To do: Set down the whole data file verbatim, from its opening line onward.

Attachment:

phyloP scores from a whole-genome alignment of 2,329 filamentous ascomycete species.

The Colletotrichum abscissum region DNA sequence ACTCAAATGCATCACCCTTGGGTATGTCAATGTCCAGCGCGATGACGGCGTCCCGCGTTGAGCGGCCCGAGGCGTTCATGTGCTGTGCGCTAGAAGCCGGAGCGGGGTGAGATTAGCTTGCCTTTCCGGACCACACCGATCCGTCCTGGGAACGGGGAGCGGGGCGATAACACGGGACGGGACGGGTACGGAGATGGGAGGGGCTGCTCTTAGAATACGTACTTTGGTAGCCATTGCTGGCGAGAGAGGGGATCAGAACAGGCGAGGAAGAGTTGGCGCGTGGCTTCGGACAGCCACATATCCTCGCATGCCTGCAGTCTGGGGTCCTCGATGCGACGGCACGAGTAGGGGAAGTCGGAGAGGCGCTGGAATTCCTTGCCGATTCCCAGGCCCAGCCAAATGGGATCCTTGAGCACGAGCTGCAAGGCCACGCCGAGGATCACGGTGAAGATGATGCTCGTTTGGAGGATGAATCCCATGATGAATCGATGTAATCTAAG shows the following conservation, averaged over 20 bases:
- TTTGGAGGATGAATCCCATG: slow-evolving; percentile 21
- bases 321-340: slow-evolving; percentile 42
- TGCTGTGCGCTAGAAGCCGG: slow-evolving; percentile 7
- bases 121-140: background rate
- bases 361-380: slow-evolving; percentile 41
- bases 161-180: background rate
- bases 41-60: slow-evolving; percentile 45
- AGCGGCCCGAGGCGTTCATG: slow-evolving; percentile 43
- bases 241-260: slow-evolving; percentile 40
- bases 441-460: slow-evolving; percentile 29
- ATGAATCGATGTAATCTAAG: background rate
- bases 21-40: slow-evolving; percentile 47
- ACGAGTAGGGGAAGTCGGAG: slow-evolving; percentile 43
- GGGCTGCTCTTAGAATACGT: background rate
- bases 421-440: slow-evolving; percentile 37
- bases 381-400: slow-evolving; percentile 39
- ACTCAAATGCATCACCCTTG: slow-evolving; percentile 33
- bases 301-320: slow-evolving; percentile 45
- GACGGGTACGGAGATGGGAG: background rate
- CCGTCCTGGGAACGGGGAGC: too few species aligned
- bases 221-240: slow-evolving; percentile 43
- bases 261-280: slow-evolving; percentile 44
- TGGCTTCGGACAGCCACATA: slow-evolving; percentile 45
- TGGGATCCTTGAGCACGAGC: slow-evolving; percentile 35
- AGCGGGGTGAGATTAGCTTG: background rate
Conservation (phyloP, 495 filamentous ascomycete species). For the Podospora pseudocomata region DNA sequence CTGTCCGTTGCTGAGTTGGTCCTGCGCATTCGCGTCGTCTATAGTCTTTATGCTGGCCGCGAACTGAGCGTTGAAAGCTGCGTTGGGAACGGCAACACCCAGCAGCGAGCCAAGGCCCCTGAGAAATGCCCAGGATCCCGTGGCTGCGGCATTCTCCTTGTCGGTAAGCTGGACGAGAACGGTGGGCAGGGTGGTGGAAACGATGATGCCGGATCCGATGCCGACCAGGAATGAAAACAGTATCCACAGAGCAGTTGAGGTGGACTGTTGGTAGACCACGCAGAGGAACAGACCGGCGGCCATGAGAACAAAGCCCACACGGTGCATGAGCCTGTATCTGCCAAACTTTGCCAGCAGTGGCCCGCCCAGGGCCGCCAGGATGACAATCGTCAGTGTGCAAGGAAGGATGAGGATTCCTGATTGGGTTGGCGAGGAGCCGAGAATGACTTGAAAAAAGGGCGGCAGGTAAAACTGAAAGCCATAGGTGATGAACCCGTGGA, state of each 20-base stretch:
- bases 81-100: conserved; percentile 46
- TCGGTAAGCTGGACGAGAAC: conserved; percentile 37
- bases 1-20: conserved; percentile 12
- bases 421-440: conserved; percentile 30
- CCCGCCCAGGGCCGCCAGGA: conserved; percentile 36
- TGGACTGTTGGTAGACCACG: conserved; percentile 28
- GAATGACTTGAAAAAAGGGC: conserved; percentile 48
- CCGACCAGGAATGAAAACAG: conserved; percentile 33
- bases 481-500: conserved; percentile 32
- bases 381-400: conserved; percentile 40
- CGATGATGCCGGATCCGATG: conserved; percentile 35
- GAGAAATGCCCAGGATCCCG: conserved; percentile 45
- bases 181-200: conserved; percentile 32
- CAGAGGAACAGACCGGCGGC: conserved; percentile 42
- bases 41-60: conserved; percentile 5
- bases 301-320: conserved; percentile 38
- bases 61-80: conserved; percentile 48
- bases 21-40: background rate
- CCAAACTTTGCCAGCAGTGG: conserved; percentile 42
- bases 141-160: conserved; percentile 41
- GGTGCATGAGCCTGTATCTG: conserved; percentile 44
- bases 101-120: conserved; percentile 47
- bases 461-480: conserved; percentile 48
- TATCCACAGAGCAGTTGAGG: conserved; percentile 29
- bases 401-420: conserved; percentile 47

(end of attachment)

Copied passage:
phyloP scores from a whole-genome alignment of 2,329 filamentous ascomycete species.

The Colletotrichum abscissum region DNA sequence ACTCAAATGCATCACCCTTGGGTATGTCAATGTCCAGCGCGATGACGGCGTCCCGCGTTGAGCGGCCCGAGGCGTTCATGTGCTGTGCGCTAGAAGCCGGAGCGGGGTGAGATTAGCTTGCCTTTCCGGACCACACCGATCCGTCCTGGGAACGGGGAGCGGGGCGATAACACGGGACGGGACGGGTACGGAGATGGGAGGGGCTGCTCTTAGAATACGTACTTTGGTAGCCATTGCTGGCGAGAGAGGGGATCAGAACAGGCGAGGAAGAGTTGGCGCGTGGCTTCGGACAGCCACATATCCTCGCATGCCTGCAGTCTGGGGTCCTCGATGCGACGGCACGAGTAGGGGAAGTCGGAGAGGCGCTGGAATTCCTTGCCGATTCCCAGGCCCAGCCAAATGGGATCCTTGAGCACGAGCTGCAAGGCCACGCCGAGGATCACGGTGAAGATGATGCTCGTTTGGAGGATGAATCCCATGATGAATCGATGTAATCTAAG shows the following conservation, averaged over 20 bases:
- TTTGGAGGATGAATCCCATG: slow-evolving; percentile 21
- bases 321-340: slow-evolving; percentile 42
- TGCTGTGCGCTAGAAGCCGG: slow-evolving; percentile 7
- bases 121-140: background rate
- bases 361-380: slow-evolving; percentile 41
- bases 161-180: background rate
- bases 41-60: slow-evolving; percentile 45
- AGCGGCCCGAGGCGTTCATG: slow-evolving; percentile 43
- bases 241-260: slow-evolving; percentile 40
- bases 441-460: slow-evolving; percentile 29
- ATGAATCGATGTAATCTAAG: background rate
- bases 21-40: slow-evolving; percentile 47
- ACGAGTAGGGGAAGTCGGAG: slow-evolving; percentile 43
- GGGCTGCTCTTAGAATACGT: background rate
- bases 421-440: slow-evolving; percentile 37
- bases 381-400: slow-evolving; percentile 39
- ACTCAAATGCATCACCCTTG: slow-evolving; percentile 33
- bases 301-320: slow-evolving; percentile 45
- GACGGGTACGGAGATGGGAG: background rate
- CCGTCCTGGGAACGGGGAGC: too few species aligned
- bases 221-240: slow-evolving; percentile 43
- bases 261-280: slow-evolving; percentile 44
- TGGCTTCGGACAGCCACATA: slow-evolving; percentile 45
- TGGGATCCTTGAGCACGAGC: slow-evolving; percentile 35
- AGCGGGGTGAGATTAGCTTG: background rate
Conservation (phyloP, 495 filamentous ascomycete species). For the Podospora pseudocomata region DNA sequence CTGTCCGTTGCTGAGTTGGTCCTGCGCATTCGCGTCGTCTATAGTCTTTATGCTGGCCGCGAACTGAGCGTTGAAAGCTGCGTTGGGAACGGCAACACCCAGCAGCGAGCCAAGGCCCCTGAGAAATGCCCAGGATCCCGTGGCTGCGGCATTCTCCTTGTCGGTAAGCTGGACGAGAACGGTGGGCAGGGTGGTGGAAACGATGATGCCGGATCCGATGCCGACCAGGAATGAAAACAGTATCCACAGAGCAGTTGAGGTGGACTGTTGGTAGACCACGCAGAGGAACAGACCGGCGGCCATGAGAACAAAGCCCACACGGTGCATGAGCCTGTATCTGCCAAACTTTGCCAGCAGTGGCCCGCCCAGGGCCGCCAGGATGACAATCGTCAGTGTGCAAGGAAGGATGAGGATTCCTGATTGGGTTGGCGAGGAGCCGAGAATGACTTGAAAAAAGGGCGGCAGGTAAAACTGAAAGCCATAGGTGATGAACCCGTGGA, state of each 20-base stretch:
- bases 81-100: conserved; percentile 46
- TCGGTAAGCTGGACGAGAAC: conserved; percentile 37
- bases 1-20: conserved; percentile 12
- bases 421-440: conserved; percentile 30
- CCCGCCCAGGGCCGCCAGGA: conserved; percentile 36
- TGGACTGTTGGTAGACCACG: conserved; percentile 28
- GAATGACTTGAAAAAAGGGC: conserved; percentile 48
- CCGACCAGGAATGAAAACAG: conserved; percentile 33
- bases 481-500: conserved; percentile 32
- bases 381-400: conserved; percentile 40
- CGATGATGCCGGATCCGATG: conserved; percentile 35
- GAGAAATGCCCAGGATCCCG: conserved; percentile 45
- bases 181-200: conserved; percentile 32
- CAGAGGAACAGACCGGCGGC: conserved; percentile 42
- bases 41-60: conserved; percentile 5
- bases 301-320: conserved; percentile 38
- bases 61-80: conserved; percentile 48
- bases 21-40: background rate
- CCAAACTTTGCCAGCAGTGG: conserved; percentile 42
- bases 141-160: conserved; percentile 41
- GGTGCATGAGCCTGTATCTG: conserved; percentile 44
- bases 101-120: conserved; percentile 47
- bases 461-480: conserved; percentile 48
- TATCCACAGAGCAGTTGAGG: conserved; percentile 29
- bases 401-420: conserved; percentile 47